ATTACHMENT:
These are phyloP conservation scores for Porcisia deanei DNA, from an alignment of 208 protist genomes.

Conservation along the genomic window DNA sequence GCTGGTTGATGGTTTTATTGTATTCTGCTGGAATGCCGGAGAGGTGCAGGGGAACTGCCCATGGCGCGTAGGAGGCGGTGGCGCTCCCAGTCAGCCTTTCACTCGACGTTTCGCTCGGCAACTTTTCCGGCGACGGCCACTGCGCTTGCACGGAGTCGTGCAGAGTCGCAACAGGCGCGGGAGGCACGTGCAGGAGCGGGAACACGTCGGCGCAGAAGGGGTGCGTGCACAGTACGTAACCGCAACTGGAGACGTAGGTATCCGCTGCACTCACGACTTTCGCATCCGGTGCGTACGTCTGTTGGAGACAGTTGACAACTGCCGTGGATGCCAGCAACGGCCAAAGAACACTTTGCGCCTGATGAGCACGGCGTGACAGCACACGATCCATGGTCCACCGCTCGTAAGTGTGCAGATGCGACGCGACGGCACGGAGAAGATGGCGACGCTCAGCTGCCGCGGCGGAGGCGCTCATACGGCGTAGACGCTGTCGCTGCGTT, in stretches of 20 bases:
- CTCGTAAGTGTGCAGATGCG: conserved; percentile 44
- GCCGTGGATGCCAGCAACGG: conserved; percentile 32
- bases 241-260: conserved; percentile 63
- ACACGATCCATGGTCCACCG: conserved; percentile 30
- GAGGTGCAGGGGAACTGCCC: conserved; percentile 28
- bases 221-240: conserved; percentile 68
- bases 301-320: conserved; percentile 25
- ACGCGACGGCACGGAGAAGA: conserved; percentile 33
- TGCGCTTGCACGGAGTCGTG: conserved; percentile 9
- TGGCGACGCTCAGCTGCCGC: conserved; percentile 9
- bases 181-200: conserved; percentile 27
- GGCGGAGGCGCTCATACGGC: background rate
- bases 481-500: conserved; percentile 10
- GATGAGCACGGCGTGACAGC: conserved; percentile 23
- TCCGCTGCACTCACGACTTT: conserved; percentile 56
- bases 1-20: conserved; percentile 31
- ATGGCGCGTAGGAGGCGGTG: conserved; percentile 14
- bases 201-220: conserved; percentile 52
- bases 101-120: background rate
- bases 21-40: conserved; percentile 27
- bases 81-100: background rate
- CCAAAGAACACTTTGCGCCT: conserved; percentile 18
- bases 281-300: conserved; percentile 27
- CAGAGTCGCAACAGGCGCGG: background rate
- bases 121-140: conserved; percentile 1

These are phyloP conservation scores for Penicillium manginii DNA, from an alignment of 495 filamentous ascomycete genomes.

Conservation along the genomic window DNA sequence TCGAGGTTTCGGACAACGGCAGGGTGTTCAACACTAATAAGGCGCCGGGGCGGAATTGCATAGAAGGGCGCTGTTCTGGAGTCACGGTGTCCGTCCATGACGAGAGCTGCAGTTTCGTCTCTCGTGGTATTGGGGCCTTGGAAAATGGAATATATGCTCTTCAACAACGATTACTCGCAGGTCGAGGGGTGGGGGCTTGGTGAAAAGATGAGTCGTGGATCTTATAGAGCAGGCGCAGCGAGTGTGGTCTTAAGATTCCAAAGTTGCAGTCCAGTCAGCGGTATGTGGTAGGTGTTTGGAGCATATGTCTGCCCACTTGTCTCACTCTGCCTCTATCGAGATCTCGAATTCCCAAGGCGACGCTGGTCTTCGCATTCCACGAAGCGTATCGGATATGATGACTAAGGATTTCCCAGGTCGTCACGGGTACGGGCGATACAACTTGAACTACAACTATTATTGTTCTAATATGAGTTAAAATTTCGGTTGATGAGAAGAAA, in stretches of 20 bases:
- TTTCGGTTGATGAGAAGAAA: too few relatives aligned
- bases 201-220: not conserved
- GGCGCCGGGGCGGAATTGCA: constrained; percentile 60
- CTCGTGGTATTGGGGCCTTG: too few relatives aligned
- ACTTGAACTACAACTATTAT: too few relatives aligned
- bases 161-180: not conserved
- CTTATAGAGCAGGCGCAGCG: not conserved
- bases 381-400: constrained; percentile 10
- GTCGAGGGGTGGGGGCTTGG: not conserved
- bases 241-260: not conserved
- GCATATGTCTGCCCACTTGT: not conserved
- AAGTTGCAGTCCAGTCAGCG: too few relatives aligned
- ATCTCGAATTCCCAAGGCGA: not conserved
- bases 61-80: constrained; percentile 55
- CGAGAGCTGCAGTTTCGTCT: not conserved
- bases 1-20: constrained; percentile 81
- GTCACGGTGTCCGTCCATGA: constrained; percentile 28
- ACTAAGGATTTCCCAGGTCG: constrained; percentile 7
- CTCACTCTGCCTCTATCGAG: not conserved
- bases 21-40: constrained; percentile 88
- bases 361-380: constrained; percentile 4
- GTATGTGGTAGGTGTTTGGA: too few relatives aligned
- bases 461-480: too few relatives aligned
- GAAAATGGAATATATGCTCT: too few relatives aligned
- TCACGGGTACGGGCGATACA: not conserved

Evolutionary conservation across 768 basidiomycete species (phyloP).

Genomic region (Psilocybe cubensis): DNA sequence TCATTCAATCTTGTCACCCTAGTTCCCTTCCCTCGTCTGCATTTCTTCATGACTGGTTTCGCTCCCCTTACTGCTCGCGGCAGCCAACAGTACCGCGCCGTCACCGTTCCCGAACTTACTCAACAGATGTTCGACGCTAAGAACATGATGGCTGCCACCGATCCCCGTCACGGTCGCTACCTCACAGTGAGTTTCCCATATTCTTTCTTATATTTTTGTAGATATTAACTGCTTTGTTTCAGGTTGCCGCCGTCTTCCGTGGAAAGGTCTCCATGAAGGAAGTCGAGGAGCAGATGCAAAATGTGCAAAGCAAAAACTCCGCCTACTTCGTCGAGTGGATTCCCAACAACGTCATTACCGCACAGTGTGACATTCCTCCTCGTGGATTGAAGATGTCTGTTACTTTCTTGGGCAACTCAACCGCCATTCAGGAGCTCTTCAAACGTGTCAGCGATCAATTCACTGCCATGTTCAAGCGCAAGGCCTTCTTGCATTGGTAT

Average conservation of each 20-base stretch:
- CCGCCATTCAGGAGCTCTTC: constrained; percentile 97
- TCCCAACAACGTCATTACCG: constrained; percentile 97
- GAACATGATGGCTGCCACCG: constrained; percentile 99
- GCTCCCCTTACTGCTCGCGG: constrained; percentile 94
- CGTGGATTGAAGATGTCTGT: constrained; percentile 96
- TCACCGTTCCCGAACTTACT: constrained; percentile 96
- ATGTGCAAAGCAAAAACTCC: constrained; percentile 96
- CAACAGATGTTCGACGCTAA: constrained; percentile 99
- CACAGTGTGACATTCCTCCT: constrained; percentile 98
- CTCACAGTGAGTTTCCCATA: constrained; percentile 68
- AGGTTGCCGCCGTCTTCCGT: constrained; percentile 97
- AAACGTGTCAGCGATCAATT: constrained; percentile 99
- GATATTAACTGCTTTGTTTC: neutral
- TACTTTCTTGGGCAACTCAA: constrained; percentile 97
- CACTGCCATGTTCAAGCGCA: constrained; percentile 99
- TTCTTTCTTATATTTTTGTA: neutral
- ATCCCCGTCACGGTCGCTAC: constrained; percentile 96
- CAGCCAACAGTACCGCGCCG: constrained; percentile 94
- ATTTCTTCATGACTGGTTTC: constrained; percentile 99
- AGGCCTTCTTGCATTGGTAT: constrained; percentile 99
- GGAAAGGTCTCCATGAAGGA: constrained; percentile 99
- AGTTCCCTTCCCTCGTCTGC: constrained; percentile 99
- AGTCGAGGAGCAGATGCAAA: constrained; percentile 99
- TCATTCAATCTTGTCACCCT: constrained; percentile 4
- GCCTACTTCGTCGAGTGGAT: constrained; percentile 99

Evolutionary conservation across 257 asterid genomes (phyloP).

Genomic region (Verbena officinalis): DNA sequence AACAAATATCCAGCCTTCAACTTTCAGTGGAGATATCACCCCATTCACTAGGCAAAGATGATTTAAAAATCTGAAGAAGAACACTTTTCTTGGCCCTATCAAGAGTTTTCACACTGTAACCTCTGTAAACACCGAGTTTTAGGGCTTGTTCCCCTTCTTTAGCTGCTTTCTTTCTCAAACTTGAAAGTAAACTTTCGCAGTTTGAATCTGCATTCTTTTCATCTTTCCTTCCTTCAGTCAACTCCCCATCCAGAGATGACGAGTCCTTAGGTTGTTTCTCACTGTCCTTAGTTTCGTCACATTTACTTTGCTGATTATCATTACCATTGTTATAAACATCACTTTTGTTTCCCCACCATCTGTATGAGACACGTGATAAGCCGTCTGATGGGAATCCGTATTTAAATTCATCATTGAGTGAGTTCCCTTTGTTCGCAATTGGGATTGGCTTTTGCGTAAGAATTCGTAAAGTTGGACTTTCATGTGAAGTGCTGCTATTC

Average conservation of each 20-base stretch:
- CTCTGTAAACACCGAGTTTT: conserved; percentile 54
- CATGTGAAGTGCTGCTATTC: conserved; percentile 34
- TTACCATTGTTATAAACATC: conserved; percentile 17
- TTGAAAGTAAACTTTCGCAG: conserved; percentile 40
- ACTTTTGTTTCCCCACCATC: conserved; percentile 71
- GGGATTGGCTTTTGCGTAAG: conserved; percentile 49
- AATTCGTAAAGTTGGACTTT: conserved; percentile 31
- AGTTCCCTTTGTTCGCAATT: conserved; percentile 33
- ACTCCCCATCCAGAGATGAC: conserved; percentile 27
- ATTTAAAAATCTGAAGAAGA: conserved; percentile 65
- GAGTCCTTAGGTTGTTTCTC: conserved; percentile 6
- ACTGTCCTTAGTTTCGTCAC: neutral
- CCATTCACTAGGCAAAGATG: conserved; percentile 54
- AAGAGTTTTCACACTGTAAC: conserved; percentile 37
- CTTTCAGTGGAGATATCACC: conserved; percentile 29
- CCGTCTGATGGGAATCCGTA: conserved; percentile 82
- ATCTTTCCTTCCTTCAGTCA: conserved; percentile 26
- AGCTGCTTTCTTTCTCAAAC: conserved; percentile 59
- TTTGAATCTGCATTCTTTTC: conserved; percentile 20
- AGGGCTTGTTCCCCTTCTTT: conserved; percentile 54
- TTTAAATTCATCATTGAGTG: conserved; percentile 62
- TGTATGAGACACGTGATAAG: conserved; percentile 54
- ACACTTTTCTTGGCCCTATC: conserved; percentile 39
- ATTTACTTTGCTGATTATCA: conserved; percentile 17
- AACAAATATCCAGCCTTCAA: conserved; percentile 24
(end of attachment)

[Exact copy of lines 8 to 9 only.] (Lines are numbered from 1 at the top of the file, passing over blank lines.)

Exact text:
- bases 221-240: conserved; percentile 68
- bases 301-320: conserved; percentile 25